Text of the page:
Many Americans are likely to agree that they should have the right to elect the judges in their states. But many other Americans, including many judges, are not happy with the election of judges; they favor a process of “merit selection,” which they claim will result in the appointment of highly qualified judges who are not beholden to voters’ views or preferences. It is notable that on this subject, retired U.S. Supreme Court Justice Sandra Day O’Connor is a vocal critic of electing judges.
Here in Pennsylvania, retired Superior Court Judge Edmund B. Spaeth Jr.—often thought of as one of Pennsylvania’s most respected and distinguished judges—has long opposed the election of judges. When his term as president judge of the state Superior Court was about to end, he decided not to seek re-election in order to avoid asking donors for money and conducting a campaign, which, from prior experience, he had found “mostly meaningless” for a judicial candidate. For him, the decision was a matter of principle.
The reasons a judge might refuse to ask for or accept campaign contributions are multiple. As U.S. Supreme Court Justice Ruth Bader Ginsburg said during oral argument in this case, judges should be “above the fray,” and Justice Antonin Scalia’s remarks were similar, to the effect that “there are things we just don’t let judges do, like publish op-eds in newspapers to respond to criticism of the court’s decisions. Both Ginsburg’s and Scalia’s remarks were referring to the “dignity of the office” of a judge. And Spaeth’s decision might also be construed in that way.
Florida’s ethics rule, however, has an interesting twist. Although personal appeals for donations are forbidden, campaign committees are permitted to handle donations on the candidate’s behalf and inform judges about donors’ identities, which permits judges to acknowledge those donations. This would appear to contradict the purpose of the ban on personal solicitations, which is to avoid a direct link between judges and donors.
This direct link is the harbinger of some ethical strains: once donors are known, judges may learn more about their interests and motives, their corporate, business and professional values, and much more. The danger then is that the judges will become more like the members of the political branches of the government, serving the interests of the donors and turn away, however slightly, from serving the law.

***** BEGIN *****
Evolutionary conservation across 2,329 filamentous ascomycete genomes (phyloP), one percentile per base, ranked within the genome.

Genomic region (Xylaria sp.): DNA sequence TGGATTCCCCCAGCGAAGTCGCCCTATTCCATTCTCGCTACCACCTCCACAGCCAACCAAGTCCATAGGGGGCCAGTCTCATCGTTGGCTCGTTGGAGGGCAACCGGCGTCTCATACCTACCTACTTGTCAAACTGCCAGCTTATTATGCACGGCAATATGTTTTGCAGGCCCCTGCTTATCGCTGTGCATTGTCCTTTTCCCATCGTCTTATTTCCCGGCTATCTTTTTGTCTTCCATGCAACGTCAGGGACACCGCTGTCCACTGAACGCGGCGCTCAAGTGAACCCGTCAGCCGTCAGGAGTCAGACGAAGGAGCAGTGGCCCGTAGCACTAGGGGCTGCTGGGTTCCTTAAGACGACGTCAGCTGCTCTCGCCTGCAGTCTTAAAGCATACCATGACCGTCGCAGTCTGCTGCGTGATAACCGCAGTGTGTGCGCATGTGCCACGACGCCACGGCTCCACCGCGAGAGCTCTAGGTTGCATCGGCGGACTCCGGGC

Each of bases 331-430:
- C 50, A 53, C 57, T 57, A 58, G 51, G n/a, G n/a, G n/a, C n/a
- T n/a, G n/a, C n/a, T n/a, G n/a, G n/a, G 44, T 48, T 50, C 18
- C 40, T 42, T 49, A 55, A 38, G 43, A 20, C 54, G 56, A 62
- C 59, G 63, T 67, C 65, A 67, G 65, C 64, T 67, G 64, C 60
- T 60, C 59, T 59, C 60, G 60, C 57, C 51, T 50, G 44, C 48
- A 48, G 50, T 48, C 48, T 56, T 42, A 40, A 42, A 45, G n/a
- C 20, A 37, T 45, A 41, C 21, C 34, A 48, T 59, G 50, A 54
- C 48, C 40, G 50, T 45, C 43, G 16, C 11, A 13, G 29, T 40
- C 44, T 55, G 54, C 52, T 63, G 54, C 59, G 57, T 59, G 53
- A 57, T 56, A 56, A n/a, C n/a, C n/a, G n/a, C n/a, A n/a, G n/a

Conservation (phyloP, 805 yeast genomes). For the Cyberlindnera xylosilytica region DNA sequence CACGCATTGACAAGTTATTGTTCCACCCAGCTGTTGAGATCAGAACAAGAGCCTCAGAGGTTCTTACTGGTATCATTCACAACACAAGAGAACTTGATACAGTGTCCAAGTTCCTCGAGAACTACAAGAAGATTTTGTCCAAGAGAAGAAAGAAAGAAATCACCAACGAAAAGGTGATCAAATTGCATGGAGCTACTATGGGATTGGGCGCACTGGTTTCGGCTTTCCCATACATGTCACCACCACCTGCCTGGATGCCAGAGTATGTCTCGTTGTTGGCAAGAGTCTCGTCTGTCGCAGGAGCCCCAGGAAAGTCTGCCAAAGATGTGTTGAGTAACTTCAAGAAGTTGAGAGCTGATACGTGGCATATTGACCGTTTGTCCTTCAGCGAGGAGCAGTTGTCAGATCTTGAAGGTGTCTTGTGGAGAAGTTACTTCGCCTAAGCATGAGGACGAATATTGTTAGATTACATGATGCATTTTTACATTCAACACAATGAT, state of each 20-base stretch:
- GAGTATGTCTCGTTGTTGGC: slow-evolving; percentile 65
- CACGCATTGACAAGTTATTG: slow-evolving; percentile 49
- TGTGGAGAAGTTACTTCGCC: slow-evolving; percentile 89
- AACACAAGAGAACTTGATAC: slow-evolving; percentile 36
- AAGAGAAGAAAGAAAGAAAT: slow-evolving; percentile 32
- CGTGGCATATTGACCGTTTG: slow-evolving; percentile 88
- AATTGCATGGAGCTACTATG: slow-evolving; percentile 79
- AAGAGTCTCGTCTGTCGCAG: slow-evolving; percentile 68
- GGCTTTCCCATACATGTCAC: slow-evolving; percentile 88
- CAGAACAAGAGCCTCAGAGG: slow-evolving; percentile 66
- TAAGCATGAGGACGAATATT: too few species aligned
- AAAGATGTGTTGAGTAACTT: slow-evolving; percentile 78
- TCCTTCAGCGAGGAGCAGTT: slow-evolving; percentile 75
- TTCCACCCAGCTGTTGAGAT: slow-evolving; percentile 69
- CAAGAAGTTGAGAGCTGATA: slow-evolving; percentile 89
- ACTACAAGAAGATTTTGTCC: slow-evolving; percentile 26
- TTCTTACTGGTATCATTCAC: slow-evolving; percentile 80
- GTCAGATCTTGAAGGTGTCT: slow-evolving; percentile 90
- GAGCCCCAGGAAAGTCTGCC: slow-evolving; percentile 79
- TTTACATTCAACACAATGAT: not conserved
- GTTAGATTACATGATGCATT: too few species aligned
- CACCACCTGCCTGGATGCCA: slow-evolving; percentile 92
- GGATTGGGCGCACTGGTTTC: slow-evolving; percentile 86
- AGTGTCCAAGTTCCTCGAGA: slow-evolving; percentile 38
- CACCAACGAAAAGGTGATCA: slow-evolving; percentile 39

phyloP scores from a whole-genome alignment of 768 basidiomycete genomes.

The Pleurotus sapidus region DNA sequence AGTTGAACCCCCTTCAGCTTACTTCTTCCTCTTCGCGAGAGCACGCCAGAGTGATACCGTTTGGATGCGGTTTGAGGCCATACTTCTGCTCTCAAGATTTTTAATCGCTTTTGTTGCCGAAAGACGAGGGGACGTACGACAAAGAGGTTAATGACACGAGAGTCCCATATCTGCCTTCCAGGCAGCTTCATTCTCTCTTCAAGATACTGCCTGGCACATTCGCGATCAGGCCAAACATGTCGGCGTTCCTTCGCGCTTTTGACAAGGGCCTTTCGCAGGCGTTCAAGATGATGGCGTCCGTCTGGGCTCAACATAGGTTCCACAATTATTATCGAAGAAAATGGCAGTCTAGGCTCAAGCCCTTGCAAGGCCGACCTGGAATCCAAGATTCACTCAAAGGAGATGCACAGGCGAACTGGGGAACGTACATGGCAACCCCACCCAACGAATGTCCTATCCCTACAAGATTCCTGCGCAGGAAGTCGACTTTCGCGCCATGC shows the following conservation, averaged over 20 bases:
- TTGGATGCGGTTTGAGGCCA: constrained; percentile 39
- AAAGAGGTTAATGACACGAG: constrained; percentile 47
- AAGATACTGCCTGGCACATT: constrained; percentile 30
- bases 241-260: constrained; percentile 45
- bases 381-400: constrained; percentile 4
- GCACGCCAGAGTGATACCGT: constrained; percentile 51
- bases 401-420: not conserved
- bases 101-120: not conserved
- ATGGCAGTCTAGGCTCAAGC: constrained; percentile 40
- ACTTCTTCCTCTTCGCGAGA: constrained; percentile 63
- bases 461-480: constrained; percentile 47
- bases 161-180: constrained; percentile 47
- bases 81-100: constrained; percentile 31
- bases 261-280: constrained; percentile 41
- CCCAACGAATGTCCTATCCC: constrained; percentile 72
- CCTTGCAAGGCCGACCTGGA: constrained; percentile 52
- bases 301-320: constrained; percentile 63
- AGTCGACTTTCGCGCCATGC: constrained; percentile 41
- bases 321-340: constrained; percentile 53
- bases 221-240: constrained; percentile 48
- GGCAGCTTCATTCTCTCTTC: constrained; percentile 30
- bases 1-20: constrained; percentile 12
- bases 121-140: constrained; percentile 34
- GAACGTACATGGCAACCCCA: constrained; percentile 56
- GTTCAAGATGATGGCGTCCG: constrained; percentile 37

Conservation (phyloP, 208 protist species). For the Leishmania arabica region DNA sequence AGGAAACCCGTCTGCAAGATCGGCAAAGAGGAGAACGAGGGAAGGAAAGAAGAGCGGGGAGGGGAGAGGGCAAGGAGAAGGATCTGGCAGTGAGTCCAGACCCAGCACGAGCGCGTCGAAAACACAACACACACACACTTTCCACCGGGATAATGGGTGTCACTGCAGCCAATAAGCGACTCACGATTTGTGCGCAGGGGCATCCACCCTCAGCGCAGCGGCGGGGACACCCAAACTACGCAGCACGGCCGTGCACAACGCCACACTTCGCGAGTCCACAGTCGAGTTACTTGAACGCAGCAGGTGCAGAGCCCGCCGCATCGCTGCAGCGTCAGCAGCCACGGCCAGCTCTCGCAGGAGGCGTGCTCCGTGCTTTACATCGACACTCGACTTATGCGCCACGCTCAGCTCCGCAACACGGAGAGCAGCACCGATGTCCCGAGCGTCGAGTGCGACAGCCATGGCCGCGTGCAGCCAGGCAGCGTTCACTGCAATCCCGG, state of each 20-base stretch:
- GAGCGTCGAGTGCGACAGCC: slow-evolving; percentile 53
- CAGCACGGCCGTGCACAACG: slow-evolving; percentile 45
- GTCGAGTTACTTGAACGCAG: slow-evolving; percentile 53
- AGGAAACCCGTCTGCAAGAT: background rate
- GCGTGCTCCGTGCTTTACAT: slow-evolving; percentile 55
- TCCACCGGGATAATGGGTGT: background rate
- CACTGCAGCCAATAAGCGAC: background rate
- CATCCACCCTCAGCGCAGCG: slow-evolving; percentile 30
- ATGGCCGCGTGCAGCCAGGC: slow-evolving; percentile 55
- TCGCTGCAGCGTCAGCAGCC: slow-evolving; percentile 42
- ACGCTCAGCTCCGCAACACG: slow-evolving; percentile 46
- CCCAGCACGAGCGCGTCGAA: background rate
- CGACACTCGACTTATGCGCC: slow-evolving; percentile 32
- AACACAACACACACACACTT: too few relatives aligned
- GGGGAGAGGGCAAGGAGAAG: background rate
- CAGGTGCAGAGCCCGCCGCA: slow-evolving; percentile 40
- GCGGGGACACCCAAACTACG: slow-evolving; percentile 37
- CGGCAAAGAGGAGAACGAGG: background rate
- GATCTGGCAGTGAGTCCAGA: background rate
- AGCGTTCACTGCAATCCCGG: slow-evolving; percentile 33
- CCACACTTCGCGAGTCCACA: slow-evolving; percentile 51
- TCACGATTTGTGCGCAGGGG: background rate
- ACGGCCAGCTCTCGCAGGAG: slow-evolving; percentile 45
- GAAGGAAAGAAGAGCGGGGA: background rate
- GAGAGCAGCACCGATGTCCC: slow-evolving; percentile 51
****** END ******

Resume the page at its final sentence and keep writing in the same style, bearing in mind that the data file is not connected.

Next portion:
As noted above, 39 states elect some of their judges. Thirty of those states have rules in their ethical codes that forbid judicial candidates to make personal requests for donations. Thus, a majority of the states have banned such requests. But if their state codes have a rule like Florida’s, banning personal requests but allowing a judge to know who has donated, and allowed also to send those donors thank you notes, they will not be helping their judges to adhere to a strong ethical norm. They may, on the contrary, be inviting the very habits they wish to ban from the practices of judges and judicial candidates.
It is notable that there is significant disagreement among the federal courts on the ban of candidates soliciting funds for their campaigns. At least three state supreme courts and two federal appeals courts uphold the ban, whereas four federal appeals courts have struck down the ban. In Florida itself, there is a conflict between the state’s Supreme Court, which upholds the ban, and the U.S. Court of Appeals for the 11th Circuit, which includes Florida.
Finally, a 2013 survey, commissioned by the Brennan Center for Justice at New York University School of Law, shows that a vast majority of American voters fear that campaign donations skew judges’ decisions. That means that judges who have received donations, especially those they solicited, have the appearance of impropriety for the general public. What we need, arguably, is a rule far stricter than the Florida rule. We should have a rule that completely isolates judges and candidates from donors and money. Without that, the judiciary moves closer to the political branches’ characteristic embrace of donors and their donations, which are fraught with ethical danger..
Charles A. Kelbley is a Philadelphia lawyer. Previously, he was a professor of constitutional law at Fordham University School of Law and a visiting professor of law and social policy at Bryn Mawr College. He is working on a book on the amendments to the U.S. Constitution. His email is email@example.com.